That said I use a 3 LED light for the fire road climbs to save the halogen batteries for the ride down.

  4. #4
    Let's ride
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    1 3w LED is not nearly bright enough for trail.
    The new cateye has 2 or 3 3w LED. the 24hr guys have been running those on the bar AND helmet, and they said it was enough light. Look over at the Endurance forum.

    There are guys riding road with 2 3w LED flashlights on the bar and getting away with it.

  5. #5
    the wrench
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    from my own experience if youre allready using halogens stick with halogen, a 15w would make a nice hemet light. the problem with mixing the two is that there is a drastic difference in the colour of light and can becaome distracting as well as being harder for youre eyes to adjust to the different contrsats.
    do it, do it DO IT!!
    DOOOO IIIIIT!!

  6. #6
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    LED Lights vs Halogen

    Also, another possiblity is to buy a small, lightweight, 5 Watt Luxeon Flashlight and strap it onto your helmet. A 5W Luxeon LED gives a pretty nice illum for a night ride. These flashlights are available for around $65 and take 2 Lithium (throw away batteries) cells that cost $1 each mail order. Checkout flashlightreviews.com under LED flashlights. You'll only get about 2 hours on the batteries and they are not rechargeable. So if you ride about 1 hour/night, that's only a buck a night to ride and you don't have to fool with wires or recharging. Perhaps this has negative environmental impact however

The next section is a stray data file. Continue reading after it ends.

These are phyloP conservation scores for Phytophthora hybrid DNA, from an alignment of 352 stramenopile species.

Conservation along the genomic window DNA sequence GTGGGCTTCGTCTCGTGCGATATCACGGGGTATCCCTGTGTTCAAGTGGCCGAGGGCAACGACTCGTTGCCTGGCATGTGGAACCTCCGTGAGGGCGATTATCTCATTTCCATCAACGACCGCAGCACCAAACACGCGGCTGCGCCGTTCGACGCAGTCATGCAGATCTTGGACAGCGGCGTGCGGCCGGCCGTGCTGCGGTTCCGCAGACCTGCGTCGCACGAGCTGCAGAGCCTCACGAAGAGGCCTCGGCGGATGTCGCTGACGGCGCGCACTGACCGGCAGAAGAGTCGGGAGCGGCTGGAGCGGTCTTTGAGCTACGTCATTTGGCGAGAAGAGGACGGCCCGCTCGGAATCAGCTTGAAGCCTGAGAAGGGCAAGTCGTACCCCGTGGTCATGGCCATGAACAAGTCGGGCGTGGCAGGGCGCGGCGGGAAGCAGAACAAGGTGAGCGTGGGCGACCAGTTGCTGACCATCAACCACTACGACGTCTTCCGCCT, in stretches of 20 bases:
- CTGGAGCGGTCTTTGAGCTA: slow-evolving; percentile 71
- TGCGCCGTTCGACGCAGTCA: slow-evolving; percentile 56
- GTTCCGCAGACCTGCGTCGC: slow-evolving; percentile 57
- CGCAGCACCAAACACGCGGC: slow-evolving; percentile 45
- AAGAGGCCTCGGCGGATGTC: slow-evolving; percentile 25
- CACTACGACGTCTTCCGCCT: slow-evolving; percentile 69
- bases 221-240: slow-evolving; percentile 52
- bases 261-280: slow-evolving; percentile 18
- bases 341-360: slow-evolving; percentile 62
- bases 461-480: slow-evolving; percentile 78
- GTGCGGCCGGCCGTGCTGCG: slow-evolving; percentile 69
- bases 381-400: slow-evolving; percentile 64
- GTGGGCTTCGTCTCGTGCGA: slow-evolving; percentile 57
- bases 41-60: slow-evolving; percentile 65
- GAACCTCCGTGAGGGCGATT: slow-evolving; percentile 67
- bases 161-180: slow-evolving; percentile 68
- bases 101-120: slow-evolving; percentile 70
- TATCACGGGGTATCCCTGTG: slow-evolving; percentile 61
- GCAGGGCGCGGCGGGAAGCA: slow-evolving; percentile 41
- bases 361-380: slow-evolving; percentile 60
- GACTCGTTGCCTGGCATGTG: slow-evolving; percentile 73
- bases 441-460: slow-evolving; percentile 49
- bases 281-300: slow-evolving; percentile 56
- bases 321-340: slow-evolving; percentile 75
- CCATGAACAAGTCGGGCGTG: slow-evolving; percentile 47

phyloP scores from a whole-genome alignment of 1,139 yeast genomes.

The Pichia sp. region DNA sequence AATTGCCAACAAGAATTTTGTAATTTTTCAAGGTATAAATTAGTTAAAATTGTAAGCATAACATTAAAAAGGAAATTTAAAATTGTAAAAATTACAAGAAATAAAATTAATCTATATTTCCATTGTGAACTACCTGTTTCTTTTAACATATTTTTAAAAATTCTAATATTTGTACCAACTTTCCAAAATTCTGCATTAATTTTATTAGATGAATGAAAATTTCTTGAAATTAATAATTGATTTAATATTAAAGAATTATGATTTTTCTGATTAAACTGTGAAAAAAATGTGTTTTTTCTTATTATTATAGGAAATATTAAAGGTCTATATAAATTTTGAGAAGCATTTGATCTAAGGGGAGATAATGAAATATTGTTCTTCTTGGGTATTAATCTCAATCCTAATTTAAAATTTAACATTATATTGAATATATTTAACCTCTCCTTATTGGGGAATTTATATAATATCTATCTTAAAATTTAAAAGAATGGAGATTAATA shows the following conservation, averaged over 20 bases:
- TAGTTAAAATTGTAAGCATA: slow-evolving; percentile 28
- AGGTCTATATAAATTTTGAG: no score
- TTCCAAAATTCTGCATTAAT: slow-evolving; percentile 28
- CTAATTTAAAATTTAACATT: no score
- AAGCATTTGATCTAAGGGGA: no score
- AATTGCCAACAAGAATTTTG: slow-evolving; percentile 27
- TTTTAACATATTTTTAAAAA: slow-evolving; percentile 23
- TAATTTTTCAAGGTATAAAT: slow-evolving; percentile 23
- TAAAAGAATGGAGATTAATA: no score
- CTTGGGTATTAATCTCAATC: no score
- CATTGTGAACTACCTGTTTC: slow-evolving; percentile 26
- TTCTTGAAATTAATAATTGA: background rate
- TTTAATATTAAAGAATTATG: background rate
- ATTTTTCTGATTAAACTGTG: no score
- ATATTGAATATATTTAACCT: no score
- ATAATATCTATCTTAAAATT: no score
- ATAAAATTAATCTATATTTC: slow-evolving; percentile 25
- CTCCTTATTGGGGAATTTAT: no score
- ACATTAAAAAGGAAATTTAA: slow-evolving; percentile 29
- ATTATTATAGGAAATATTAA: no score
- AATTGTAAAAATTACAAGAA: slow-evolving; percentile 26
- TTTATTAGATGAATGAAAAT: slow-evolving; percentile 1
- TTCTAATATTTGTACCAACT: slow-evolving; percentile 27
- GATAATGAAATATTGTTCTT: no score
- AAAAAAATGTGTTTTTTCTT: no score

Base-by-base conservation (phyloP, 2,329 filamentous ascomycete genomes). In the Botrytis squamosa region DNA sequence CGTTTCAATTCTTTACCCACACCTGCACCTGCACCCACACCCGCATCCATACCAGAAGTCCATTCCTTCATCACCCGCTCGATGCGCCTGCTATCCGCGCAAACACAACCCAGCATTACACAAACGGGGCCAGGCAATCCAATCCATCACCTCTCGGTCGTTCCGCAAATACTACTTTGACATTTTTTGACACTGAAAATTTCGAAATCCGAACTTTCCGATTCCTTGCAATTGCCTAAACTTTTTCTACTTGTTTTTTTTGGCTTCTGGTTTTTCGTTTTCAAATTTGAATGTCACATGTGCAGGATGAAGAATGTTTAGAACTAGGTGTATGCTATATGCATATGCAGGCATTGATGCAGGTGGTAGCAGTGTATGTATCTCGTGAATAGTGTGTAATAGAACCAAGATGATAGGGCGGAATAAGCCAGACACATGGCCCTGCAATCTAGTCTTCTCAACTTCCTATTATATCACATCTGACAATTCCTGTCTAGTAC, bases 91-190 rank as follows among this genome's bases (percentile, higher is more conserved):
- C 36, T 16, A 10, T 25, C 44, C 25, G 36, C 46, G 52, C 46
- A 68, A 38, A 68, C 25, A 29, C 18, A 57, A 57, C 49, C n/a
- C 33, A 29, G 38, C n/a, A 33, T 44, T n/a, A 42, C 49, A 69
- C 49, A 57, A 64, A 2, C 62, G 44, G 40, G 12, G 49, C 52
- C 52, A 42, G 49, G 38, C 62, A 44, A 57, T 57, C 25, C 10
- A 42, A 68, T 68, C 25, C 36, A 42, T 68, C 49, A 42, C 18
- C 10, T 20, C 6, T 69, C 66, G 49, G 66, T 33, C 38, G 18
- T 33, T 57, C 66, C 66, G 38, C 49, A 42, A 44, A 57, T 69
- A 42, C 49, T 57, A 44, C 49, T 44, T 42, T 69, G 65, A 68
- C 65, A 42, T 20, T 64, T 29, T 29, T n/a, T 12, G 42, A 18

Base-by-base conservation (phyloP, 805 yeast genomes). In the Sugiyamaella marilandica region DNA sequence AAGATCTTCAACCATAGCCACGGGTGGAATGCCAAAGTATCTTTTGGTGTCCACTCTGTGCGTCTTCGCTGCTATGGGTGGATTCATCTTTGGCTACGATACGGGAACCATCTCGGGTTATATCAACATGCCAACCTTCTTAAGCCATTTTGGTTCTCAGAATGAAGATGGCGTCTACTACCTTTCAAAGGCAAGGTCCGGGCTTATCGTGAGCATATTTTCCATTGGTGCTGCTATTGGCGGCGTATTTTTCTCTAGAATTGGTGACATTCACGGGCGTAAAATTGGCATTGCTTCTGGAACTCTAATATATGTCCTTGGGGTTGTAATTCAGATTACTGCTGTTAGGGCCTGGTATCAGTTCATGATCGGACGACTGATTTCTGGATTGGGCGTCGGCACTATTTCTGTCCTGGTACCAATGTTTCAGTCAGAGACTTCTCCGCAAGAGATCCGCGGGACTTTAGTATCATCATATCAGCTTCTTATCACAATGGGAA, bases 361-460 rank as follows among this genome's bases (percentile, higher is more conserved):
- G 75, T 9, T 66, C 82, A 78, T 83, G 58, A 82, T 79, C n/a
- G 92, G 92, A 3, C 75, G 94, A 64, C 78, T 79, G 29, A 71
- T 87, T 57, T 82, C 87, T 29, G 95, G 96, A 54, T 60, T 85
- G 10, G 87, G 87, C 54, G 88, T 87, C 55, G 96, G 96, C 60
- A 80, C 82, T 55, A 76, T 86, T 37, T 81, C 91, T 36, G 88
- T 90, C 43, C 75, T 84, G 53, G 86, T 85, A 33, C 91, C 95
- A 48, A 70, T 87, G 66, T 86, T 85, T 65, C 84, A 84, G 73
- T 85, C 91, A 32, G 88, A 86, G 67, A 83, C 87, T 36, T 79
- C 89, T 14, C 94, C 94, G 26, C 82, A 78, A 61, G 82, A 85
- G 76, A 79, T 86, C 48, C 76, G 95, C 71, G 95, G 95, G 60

This will give you roughly the same light as a 10/12 watt halogen. But I prefer the white light output from LEDs.

  7. #7
    Trail rider and racer
    Reputation: Trevor!'s Avatar
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    I don't think LEDs are any where near good enough for lighting up trails particularly in single track. If your riding just fire trails and alike you could use a LED light but still I am not too sure if it would instill great confidence.